February 2007 in Bangalore through the eyes of an Englishman

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28/2/2007 - Another Month Blown Away

The road to hell is paved with good intentions, so it should be in pretty good order now as another month slips by.

Really, the reality is that most people's lives are pretty boring most of the time. Maybe if one could get down to the nitty gritty of sex, drugs, and rock and roll, it could be made to be closer to a soap opera. However, since mine lacks the drugs - alcohol excepted of course, and the rock and roll, there are bound to be gaps. But shut up, you old fart. This line of reasoning does not lead anywhere useful.


Eleanor in the US.

21/2/2007 - Good Things in Life

Today I got an email from my ex-wife Lynn in New Jersey. I had asked her if she happened to have my birth certificate lying around anywhere, and as it happens she does. She sent me the picture of Eleanor in the US on one of those quad motorcycle vehicles (I'm tempted to pronounce that as 'vee-hic-als') with her subsequent husband Leo. I've never seen a picture of him before - he looks like a really nice guy.

Eleanor had been to visit with Rachel and her husband's mum Joan. Rachel and Lynn are still good friends, and Rachel has been there several times since Lynn and I parted. Apparently it was mortally cold, and they had an exciting takeoff from Newark on the way back because of the snow, but a good time was had by all.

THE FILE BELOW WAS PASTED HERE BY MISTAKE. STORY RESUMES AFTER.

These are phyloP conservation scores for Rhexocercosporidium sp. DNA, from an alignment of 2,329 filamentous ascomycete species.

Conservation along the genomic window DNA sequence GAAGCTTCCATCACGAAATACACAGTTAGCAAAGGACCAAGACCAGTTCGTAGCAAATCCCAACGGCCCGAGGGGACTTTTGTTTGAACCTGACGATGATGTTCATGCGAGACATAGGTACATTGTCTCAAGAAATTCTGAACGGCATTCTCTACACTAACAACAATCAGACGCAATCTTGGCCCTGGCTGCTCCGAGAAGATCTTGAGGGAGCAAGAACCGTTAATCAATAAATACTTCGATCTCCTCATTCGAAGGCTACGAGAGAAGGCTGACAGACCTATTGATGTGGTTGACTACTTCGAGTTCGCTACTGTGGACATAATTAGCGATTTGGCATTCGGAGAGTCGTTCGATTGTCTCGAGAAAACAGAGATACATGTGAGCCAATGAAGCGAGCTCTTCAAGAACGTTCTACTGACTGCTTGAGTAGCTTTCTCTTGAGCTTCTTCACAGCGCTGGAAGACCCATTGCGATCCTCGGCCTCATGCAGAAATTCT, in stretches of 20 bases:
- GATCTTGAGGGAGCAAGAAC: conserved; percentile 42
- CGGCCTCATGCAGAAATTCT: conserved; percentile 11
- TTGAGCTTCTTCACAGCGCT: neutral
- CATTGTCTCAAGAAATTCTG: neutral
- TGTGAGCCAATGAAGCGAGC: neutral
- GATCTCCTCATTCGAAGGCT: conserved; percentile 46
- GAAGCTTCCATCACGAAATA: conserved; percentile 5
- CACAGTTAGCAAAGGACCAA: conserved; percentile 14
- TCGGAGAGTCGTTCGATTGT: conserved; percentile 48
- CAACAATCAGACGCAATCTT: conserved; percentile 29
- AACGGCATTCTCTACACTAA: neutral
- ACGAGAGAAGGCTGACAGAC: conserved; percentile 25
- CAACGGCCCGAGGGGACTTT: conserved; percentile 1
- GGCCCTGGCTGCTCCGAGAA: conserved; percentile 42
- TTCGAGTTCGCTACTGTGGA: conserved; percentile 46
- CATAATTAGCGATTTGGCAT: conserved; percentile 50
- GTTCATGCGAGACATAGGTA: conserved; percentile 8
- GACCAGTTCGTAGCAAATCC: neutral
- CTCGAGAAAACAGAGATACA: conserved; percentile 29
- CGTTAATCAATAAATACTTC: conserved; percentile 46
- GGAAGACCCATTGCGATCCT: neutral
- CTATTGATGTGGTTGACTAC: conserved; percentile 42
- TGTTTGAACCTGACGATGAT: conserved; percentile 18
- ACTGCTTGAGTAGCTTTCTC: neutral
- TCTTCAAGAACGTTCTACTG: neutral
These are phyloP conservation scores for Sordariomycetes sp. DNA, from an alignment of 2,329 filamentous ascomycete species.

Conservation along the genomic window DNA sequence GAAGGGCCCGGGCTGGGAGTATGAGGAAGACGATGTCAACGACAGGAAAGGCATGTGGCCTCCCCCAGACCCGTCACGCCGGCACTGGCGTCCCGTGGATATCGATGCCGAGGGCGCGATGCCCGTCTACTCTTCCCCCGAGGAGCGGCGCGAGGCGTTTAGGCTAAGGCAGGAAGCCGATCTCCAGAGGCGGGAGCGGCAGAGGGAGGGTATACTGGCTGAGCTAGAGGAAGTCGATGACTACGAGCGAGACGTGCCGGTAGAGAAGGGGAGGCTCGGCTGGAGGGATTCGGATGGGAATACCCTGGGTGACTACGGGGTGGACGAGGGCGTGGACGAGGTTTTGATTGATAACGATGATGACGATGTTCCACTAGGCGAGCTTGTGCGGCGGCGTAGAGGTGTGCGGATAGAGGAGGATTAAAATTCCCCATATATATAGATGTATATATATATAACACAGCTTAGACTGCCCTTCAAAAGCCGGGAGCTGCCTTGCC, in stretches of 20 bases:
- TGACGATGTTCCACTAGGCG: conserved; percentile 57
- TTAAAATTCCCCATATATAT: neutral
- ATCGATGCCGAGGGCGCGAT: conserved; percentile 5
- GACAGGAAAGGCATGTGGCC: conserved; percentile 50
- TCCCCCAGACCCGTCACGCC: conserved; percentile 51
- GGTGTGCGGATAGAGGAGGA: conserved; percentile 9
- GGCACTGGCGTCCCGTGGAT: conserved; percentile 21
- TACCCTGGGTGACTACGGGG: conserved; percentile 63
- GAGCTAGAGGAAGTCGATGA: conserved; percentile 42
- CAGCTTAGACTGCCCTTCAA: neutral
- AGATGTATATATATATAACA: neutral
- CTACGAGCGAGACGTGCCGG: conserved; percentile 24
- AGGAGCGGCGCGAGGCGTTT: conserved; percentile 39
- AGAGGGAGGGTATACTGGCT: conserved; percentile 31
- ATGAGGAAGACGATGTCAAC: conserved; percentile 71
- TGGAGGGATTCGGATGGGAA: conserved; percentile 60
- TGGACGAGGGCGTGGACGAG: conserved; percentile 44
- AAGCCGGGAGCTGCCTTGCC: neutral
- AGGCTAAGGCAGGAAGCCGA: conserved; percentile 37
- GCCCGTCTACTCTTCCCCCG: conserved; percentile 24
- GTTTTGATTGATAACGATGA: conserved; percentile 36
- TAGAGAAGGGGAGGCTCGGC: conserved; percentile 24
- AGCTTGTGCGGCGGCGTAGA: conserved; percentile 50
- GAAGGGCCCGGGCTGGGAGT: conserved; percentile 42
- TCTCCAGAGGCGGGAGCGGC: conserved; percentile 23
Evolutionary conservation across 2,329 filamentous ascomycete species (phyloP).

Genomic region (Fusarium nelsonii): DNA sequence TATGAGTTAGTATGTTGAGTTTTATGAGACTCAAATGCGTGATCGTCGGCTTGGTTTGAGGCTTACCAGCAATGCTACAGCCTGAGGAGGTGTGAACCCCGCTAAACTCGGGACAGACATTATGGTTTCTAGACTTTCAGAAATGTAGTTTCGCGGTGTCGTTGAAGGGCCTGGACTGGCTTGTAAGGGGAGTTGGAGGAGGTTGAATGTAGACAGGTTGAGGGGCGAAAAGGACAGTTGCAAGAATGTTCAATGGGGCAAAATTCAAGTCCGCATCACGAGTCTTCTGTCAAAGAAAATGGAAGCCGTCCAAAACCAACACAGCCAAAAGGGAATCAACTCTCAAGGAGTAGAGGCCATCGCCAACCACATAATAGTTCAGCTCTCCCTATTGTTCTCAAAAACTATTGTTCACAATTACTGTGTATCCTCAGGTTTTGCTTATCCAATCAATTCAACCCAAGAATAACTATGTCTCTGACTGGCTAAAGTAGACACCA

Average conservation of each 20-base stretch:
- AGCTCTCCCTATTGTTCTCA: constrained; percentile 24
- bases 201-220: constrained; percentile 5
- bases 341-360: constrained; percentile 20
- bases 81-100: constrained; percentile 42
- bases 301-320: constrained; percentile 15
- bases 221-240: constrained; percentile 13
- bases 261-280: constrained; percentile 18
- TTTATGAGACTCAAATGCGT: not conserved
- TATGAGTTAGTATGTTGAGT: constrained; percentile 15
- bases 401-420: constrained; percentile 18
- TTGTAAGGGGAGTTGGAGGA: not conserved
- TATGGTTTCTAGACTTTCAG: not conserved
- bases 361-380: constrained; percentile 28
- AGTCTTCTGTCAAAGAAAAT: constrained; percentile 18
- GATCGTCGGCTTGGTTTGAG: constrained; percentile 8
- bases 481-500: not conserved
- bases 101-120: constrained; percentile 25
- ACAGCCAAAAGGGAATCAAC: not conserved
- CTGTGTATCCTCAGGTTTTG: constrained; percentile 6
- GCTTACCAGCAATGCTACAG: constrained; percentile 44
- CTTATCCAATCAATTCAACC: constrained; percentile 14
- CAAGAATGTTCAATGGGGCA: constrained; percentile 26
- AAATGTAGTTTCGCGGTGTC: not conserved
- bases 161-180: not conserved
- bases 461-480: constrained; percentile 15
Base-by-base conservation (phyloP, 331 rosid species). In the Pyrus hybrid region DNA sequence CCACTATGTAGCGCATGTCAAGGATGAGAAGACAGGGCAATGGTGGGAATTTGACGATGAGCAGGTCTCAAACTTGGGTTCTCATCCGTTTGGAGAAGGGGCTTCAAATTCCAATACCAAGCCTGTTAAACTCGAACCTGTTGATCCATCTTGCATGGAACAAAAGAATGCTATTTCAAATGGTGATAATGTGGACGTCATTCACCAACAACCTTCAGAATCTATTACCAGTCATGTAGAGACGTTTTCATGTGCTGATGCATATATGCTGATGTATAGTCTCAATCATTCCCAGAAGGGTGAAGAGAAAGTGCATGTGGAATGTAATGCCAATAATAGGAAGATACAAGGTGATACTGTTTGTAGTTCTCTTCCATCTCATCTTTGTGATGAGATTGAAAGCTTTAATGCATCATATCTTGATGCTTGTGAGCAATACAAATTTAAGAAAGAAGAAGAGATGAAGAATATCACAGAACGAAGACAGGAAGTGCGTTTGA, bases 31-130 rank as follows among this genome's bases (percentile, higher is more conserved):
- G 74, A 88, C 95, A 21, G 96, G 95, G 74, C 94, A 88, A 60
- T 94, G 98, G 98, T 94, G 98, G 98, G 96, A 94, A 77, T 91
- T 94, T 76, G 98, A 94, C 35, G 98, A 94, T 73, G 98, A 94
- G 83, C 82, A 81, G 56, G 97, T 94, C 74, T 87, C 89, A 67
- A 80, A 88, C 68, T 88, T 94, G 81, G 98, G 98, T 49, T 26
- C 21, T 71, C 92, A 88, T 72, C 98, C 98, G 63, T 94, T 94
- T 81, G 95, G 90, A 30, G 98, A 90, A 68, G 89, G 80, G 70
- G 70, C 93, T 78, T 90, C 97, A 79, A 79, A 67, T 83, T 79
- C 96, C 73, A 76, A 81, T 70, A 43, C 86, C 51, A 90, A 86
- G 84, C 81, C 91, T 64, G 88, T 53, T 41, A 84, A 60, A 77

Very busy at work at the moment, but that's good - the work day flies by. Unfortunately, so do the evenings. Time flies when you're enjoying yourself. My pleasures are relatively simple these days. Work early; go for a couple of pints at the Night Watchman - usually with Adia, who can now give me a ride home on her scooter; go home and make something to eat; watch the TV for an hour: then off to bed.

I've been off the bicycle for about a week as I've had another bout of the allergic bronchitis caused by Bangalore's wonderful atmosphere. I went to see the man yesterday, and he's given me the usual cocktail of drugs, so I should be getting exercise again soon. Nonetheless, it will be good for me to get away from it next year and get into the cleaner air of Tanzania.



Eleanor's parcel.

20/2/2007 - Even Worse

It appears from more recent news that the poor buggers on the train were not only confined behind bars, but also behind locked doors. Whoever locked them in or ordered them to be locked in should do time in prison. That amounts to gross negligence which caused deaths, which I believe is very close to manslaughter. You can call it security precautions till you're blue in the face, but I'm not buying it!

The picture is nothing to do with that. It's the parcel I sent to Eleanor for Christmas that they would not let me take a picture of at the Bangalore Post Office. Rachel took a picture of it at the other end. Looks a bit like a piece of meat wrapped up in a cloth and leaking. That's actually the sealing wax. Anyway the main thing is that it arrived, albeit well after Christmas, while the things I sent there by snail mail arrived in good time. As the Americans say, go figure.


Condemned to death.

19/2/2007 - Fire Regulations?